Examination of the provision concerning gender-discriminating advertising
113. According to the Marketing Act section 1, today there is a prohibition against genderdiscriminating advertising. The provision is a legal standard and this implies that the provision is flexible and adapts to changes in society. It is nevertheless desirable to consider the subject matter in and placing of the provision. The Ministry of Children and Equality has therefore established a working group which, among other things, shall look at the possibility to clarify the provision in the Convention on the Elimination of All Forms of Discrimination against Women concerning gender stereotypes.
Sexualization of public space
114. The sexualization of public space is presumed to influence the attitudes of boys and girls toward understanding their own sexuality. The access to pornography through new media has changed dramatically in the last years, but there is little information as to the effect on children and young people’s understanding of equality, gender and sexuality. For two years, the Nordic countries have had a common research project under the direction of the Nordic Council of Ministers to increase knowledge in this area. The project was completed in 2006. The discoveries have been delivered to the Norwegian Children and Youth Council which shall study these and present proposals for further measures.
Efforts to improve homosexuals’ and lesbians’ situation
115. The Government will put forward proposals regarding amendments of the Marriage Act, the Children Act, the Adoption Act etc. which will allow same-sex marriages, right to adoption and which will give lesbian couples the right to medically assisted reproduction. At the same time, amendments of the Children Act will be proposed, so that children of lesbian couples conceived by medically assisted reproduction are treated legally as children born in heterosexual relationships.
116. The Government will in the course of the first half year of 2008 present a new plan with measures for the their policy in dealing with the situation for homosexuals and lesbians. The goal is to arrive at constructive proposals for measures which can contribute to better living conditions among lesbians and homosexuals. Furthermore, contributions will be given to projects and measures under the direction of non-governmental organizations and others to improve living conditions and quality of life among lesbians and homosexuals. Young people and immigrants are given particular priority. Priority has also been given to projects related to homosexuals and lesbians in the working life and athletic sports. In 2007, the Ministry of Children and Equality will initiate more research on living conditions for homosexuals and lesbians. The main focus is, among other things, homosexuals and lesbians with non-western backgrounds.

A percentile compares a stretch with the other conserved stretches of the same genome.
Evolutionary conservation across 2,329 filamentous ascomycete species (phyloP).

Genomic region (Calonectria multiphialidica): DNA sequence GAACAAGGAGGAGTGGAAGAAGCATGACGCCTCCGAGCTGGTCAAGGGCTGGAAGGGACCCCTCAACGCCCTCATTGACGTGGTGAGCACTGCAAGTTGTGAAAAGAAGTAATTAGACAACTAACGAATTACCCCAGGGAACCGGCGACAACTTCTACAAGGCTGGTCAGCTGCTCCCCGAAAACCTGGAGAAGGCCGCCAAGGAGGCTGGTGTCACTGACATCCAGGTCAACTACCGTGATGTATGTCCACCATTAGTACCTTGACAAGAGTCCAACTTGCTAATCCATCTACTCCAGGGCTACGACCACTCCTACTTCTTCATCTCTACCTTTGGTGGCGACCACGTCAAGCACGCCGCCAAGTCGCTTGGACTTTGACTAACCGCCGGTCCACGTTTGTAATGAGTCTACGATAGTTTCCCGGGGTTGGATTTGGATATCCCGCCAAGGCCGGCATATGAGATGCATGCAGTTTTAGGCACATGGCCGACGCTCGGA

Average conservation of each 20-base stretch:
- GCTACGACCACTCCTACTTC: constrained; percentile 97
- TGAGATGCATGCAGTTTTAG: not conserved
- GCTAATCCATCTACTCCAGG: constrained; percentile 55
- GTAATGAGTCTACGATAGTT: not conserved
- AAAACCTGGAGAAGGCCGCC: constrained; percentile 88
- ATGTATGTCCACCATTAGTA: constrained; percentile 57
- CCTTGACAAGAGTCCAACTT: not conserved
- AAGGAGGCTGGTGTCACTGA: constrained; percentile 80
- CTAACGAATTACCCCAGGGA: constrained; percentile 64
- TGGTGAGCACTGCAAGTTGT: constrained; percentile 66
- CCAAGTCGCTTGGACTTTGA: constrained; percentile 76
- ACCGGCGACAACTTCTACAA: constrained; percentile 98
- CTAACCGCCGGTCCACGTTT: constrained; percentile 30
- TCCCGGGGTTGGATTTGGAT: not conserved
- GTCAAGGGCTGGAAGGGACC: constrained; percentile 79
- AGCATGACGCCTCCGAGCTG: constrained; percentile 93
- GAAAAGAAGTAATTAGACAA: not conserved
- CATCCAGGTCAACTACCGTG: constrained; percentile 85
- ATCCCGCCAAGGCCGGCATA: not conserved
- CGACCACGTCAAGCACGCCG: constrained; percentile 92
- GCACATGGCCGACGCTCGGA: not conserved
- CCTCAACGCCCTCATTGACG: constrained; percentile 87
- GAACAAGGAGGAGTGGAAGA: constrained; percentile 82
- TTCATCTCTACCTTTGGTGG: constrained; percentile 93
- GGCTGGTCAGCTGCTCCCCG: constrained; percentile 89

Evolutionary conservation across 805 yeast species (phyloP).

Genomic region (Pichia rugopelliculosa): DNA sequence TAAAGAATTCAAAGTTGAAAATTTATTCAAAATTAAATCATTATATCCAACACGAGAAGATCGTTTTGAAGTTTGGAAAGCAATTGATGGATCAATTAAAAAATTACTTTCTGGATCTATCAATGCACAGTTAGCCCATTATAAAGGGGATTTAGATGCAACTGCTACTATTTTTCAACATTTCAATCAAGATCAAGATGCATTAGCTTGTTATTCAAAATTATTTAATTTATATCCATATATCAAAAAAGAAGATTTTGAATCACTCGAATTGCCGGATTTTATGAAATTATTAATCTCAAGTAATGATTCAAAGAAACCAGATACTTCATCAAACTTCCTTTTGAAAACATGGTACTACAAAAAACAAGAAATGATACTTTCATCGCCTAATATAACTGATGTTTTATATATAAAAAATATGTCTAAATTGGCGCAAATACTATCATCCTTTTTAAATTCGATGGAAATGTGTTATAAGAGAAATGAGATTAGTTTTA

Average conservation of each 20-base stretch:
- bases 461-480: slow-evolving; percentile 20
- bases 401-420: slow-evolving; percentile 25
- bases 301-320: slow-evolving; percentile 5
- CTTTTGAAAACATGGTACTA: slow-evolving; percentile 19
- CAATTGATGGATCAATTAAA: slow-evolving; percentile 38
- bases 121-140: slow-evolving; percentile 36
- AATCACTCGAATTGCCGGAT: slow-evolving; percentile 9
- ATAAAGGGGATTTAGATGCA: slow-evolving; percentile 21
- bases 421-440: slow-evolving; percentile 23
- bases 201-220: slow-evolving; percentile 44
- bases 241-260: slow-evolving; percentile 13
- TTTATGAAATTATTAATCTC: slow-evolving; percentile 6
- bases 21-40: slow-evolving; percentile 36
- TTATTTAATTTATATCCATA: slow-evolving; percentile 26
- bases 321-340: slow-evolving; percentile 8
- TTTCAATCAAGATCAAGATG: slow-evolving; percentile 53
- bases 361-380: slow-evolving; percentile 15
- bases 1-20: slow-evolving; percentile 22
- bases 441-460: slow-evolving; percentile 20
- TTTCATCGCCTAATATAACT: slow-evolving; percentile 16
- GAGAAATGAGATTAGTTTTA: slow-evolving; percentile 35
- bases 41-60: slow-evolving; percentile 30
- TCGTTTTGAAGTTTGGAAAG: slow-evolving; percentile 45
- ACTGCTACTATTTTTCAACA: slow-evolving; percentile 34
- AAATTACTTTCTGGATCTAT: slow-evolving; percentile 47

B. Best interests of the child (art. 3)
Child custody cases
117. Reference is made to Norway’s third report, Chapter III B, paragraph 172. New case treatment regulations in child custody cases entered into force on 1 April 2004. In the introductory chapter to the new regulations, a provision is included stating that both the material decisions in child custody cases and the case procedure first and foremost shall be guided by what is best for the child.
118. The Government has appointed a governmental committee which shall review the Children Act’s provisions concerning parental responsibility, permanent residence and access. See section II (A), paragraph 17.
Measures to protect children against abuse and violence
119. In April 2006, amendments in the Children Act entered into force to contribute to better protection of the child in child custody cases where violence and abuse are suspected. The amendments imply, among other things, that it is emphasized in the Act that if access is not in the best interest of the child, the court must determine that there shall not be access granted. Furthermore, it is emphasized that decisions concerning parental responsibility, permanent residence and access shall take into account that the child must not be exposed to violence or in any manner be treated such that the child’s physical or mental health be exposed to injury or danger. On 1 January 2007, amendments entered into force, which also imply an obligation required by law for the public sector to appoint a supervisory person in particular instances in cases where supervision is made a condition for access. The obligation to appoint a supervisory person may include up to 16 hours of access per year. The Ministry of Children and Equality will supervise how the arrangement works in practice. From the same date also came amendments which imply that a parent who is charged with, accused or sentenced for having caused the other parent’s death, no longer shall receive the parental responsibility for the child automatically.